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Tuesday, March 31, 2020

Exile on Corona Street, Day 15

(Some Sound Advice)

It's Day 15 and there is no sign that the pandemic crisis is going to let up any time soon.  While that's far from good news, the reality is that fortunately, the fatality rate for Covid-19 is still relatively low in the United States, at about 1.96%.  Granted that any fatality is bad, especially when it is someone we know.  At this stage though, we need to hang onto any bit of hope we can get.

On a related note, it does appear that the fatality rate varies wildly between states in this country.  For example (all data from THIS site, as of 4:45pm on March 31, 2020):
Louisiana:  4.6%
Georgia:  3.4%
Michigan:  2.8%
Mississippi:  2.1%
New York:  2.0%
Texas:  1.5%
Connecticut:  1.4%
Florida:  1.4%
New Jersey:  1.2%
Pennsylvania:  1.2%
Massachusetts:  1.0%

When the dust settles on this truly sad period in our country's history, two things will become self-evident about the fatality rate:
  1. Adjusting for age, the poor will be far more likely to die from Covid-19.
  2. Access to quality healthcare is more of a challenge in the southern United States.
Both points have a common underlying thread, namely that healthcare in the United States is rationed based upon the ability to pay.  Then again, this isn't necessarily "new" news; if anything the pandemic will simply amplify what some have realized for a long time.

* * * * *

In addition to watching Covid-19 march through the United States like Sherman through Georgia, I'm also been busy with the business of career stuff.  Finding my next...and hopefully, stop is going to be a bit of a challenge in the current environment, but I've not always been known for doing things the easy way.  At this point, I've got my resume spruced up, I've re-introduced myself to most of the job boards and I'm looking at opportunities for networking.  I'm also being a realist in that this could be a long haul.  Something could also happen for me quickly as well.  I just don't know (and hold that thought).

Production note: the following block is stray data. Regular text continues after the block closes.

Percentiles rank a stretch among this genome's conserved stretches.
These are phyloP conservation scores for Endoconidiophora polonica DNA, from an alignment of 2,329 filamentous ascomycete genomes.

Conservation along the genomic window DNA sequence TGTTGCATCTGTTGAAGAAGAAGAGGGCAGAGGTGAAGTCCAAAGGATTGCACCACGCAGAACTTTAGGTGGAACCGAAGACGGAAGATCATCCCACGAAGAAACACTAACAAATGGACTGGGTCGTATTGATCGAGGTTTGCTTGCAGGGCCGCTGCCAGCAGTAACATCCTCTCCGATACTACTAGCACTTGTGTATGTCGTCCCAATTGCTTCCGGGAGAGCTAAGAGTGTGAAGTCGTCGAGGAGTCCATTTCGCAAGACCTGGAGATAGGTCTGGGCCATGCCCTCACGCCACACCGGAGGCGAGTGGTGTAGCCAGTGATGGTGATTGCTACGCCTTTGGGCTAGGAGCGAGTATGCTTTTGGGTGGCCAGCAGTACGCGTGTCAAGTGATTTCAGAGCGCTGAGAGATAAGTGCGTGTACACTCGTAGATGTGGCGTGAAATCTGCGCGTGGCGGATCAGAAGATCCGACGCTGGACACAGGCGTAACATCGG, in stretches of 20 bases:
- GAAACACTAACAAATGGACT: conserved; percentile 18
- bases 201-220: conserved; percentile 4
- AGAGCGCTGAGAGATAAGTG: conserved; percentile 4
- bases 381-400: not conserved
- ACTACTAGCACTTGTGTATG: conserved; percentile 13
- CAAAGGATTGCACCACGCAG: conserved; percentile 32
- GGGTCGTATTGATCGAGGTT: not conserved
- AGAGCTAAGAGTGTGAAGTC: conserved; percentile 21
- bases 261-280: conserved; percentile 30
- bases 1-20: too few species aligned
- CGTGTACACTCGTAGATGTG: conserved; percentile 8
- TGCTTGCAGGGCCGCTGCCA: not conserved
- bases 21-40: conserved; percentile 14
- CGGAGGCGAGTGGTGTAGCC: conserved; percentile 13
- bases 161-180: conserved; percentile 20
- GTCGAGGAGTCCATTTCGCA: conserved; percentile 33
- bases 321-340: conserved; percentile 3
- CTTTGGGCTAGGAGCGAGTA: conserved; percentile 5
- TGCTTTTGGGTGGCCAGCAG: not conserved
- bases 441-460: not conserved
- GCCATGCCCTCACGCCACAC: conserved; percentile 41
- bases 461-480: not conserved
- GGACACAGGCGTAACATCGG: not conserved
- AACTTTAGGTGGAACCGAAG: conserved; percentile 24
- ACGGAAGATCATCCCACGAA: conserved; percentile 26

Looking back, I've already been through what I'll call "Layoff Bootcamp" when I was retired at the end of 2016 after nearly 28 years with the same employer.  Calling that time difficult is a bit of an understatement.  One thing that I learned from that experience though is that, at least for me, my expectations are probably the biggest hurdle I'll face.  I don't know what will happen, and that is disconcerting.  Especially for me.  I don't however, have much of a choice in this matter.  In fact, the only thing I do have the ability to make a choice resides with my attitude.  That sounds too much like a bad Pinterest graphic, I know, and I concede right now that I will be failing from time to time to choose a positive, productive attitude.  Another thing I learned though from the end of 2016 though is that choosing a positive attitude is something I need to do for me.  The alternative just isn't much fun, especially these days.

Let's be careful out there.

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